We have two flights this morning.  One from Fort Lauderdale to Atlanta, Georgia; the other from Atlanta direct to Barcelona.  The highlight of the latter leg is focused on the contemplation of what it takes for all the kazillion parts in the engine to function in perfect order for an uninterrupted 8 hours and 37 minutes.  This is a hard concept for me since I can barely function in moderate order for 8 minutes.

The first clue that this may not be an easy trip was evident upon boarding and taking our seats on the first flight.  There is little room between rows to allow the blood in our legs to circulate. I make little of it.  It’s less than a two hour flight so I can handle it.  Besides, I reassure Rosemarie that the next flight will be an all-nighter and an international one at that. I am sure on those kinds of fights they will not cram us in like sardines.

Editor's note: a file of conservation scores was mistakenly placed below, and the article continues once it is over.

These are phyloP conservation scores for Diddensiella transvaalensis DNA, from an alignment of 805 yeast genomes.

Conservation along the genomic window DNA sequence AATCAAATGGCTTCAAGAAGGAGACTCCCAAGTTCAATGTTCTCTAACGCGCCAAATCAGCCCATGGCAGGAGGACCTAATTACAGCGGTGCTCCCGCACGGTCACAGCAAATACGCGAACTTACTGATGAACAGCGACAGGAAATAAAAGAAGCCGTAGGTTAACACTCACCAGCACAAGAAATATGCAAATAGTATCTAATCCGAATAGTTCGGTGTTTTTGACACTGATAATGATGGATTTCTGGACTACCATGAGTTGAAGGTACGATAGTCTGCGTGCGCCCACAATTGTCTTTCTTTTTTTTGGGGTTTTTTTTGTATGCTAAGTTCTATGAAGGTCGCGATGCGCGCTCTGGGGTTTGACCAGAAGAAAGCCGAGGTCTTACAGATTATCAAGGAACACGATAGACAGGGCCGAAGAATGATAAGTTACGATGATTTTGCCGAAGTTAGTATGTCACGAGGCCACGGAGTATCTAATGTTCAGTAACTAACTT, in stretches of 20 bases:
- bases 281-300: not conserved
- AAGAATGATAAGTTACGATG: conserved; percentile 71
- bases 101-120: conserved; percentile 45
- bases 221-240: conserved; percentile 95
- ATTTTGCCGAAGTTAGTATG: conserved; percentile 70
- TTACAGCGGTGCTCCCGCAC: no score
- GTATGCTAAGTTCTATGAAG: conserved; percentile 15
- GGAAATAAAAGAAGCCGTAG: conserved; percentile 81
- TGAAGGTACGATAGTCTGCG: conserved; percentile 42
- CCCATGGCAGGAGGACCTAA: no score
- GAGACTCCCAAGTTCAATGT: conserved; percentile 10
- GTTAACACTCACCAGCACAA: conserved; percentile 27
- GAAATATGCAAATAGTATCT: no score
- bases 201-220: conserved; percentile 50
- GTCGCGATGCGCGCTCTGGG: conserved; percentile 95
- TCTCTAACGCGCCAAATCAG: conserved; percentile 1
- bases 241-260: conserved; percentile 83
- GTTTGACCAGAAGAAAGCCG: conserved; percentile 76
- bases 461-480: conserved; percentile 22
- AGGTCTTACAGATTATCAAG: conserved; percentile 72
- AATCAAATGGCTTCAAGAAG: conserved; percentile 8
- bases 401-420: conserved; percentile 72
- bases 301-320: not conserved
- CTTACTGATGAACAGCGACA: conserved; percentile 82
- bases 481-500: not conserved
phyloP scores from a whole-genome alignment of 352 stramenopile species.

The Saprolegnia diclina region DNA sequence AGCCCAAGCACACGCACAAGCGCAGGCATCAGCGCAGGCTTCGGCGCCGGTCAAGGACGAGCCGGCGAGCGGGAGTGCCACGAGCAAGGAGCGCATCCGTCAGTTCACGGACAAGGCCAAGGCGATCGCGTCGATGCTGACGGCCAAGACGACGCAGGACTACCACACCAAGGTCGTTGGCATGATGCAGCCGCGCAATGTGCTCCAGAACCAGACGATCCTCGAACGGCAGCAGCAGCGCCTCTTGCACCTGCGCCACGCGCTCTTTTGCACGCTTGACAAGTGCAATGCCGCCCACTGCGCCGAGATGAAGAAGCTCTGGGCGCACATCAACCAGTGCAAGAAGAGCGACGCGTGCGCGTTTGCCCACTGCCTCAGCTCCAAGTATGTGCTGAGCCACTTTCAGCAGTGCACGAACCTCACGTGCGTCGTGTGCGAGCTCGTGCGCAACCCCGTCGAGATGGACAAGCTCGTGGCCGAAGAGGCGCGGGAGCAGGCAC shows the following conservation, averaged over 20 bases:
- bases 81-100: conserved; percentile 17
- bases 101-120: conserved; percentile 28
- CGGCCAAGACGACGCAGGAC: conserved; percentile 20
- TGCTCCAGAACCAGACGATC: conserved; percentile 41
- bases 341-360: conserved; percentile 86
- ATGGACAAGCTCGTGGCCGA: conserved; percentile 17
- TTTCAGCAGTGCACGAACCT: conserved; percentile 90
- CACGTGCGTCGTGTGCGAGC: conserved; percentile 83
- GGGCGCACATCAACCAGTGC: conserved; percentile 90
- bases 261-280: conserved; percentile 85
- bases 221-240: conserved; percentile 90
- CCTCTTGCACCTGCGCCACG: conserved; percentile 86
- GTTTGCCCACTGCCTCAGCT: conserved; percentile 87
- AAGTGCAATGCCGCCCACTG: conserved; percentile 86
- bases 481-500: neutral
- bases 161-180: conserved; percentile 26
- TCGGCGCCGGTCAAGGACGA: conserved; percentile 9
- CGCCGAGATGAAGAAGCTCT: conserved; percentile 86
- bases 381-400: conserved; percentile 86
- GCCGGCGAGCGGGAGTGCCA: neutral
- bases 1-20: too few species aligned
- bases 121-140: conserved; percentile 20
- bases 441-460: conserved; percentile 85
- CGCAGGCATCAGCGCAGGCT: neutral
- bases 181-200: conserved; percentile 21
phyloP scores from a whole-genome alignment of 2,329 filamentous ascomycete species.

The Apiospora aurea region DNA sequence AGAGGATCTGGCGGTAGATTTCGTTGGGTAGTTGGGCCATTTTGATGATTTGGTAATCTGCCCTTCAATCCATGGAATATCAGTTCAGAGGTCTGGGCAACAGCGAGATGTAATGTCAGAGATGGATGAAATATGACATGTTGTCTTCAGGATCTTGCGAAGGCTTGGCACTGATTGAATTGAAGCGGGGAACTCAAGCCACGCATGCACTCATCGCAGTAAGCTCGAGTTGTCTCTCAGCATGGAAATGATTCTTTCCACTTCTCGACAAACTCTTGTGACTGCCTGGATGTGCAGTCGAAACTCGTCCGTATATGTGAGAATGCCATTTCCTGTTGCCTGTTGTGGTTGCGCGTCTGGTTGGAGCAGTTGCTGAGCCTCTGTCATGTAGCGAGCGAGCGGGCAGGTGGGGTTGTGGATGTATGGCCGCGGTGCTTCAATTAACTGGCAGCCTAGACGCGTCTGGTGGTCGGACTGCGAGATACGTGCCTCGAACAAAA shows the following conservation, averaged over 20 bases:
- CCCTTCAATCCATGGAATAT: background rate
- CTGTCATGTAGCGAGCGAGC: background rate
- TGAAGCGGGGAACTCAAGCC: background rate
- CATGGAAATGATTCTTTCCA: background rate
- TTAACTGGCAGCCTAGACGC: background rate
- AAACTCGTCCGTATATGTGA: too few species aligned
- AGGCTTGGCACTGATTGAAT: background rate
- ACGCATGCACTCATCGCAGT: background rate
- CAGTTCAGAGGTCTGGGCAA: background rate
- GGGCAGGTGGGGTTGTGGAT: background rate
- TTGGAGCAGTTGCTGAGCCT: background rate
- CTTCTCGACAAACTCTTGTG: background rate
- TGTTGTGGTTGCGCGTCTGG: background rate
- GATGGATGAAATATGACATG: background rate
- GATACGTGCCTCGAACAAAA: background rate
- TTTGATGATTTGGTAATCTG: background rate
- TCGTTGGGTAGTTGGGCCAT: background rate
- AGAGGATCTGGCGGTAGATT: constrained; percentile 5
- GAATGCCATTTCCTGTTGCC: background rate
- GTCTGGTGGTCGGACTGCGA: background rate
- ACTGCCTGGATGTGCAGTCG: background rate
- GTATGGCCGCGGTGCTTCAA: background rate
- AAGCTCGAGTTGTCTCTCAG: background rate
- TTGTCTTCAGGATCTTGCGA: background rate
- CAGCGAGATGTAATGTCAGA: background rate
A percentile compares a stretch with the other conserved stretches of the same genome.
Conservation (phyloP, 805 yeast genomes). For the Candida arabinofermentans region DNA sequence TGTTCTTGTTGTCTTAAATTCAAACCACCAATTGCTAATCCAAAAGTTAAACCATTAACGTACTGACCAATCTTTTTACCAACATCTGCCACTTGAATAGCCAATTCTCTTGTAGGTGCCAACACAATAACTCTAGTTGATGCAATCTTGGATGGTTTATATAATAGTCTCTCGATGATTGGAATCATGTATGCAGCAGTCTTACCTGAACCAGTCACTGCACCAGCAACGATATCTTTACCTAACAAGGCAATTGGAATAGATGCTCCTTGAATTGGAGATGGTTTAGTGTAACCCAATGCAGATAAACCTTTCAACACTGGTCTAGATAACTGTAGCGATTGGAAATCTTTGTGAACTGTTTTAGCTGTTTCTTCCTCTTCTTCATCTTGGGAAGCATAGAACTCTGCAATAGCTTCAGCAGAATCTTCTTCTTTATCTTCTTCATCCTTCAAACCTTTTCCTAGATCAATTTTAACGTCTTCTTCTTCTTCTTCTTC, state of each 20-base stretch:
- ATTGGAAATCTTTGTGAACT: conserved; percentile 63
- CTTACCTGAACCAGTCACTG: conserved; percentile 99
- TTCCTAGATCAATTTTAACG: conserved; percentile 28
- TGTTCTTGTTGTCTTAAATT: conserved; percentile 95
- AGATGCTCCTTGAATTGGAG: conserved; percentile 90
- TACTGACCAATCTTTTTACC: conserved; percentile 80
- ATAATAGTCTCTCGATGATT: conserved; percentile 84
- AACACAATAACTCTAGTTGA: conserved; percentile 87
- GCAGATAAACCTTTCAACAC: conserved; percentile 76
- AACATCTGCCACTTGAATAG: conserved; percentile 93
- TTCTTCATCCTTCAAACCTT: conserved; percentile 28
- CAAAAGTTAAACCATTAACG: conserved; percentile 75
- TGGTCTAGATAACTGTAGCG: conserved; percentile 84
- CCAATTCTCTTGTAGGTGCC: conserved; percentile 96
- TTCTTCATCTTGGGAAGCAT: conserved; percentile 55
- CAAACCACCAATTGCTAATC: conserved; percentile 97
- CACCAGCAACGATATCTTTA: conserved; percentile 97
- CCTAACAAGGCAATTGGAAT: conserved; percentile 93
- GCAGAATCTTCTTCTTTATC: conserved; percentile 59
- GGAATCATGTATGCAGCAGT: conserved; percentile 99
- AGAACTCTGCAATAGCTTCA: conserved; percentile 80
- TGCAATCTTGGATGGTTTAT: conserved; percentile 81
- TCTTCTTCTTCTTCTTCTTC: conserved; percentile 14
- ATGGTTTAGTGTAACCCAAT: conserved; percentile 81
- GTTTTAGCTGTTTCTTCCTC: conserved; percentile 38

legsWell, as it turns out, my sardine analogy is anyting but accurate.  The seats on the second plane were jammed together even closer than on the fist flight.  That’s an uncensored picture of my legs just before they went numb.  It had to be the most uncomfortable plane ride I’ve ever been on.  Delta Airlines, you should be ashamed of yourself.  It amazes me how greedy airlines have become as they talk out of both sides of their mouths saying how important customer satisfaction is while squeezing together the rows of seating in their planes until blood clots begin forming.


There were two meals served on this flight:  a dinner and a boxed breakfast of yogurt, orange juice, a cheese Roll and a few other things I’d like to forget about and did.  The other meal was described by the flight attendant as “hot chicken with vegetables.”  Yep.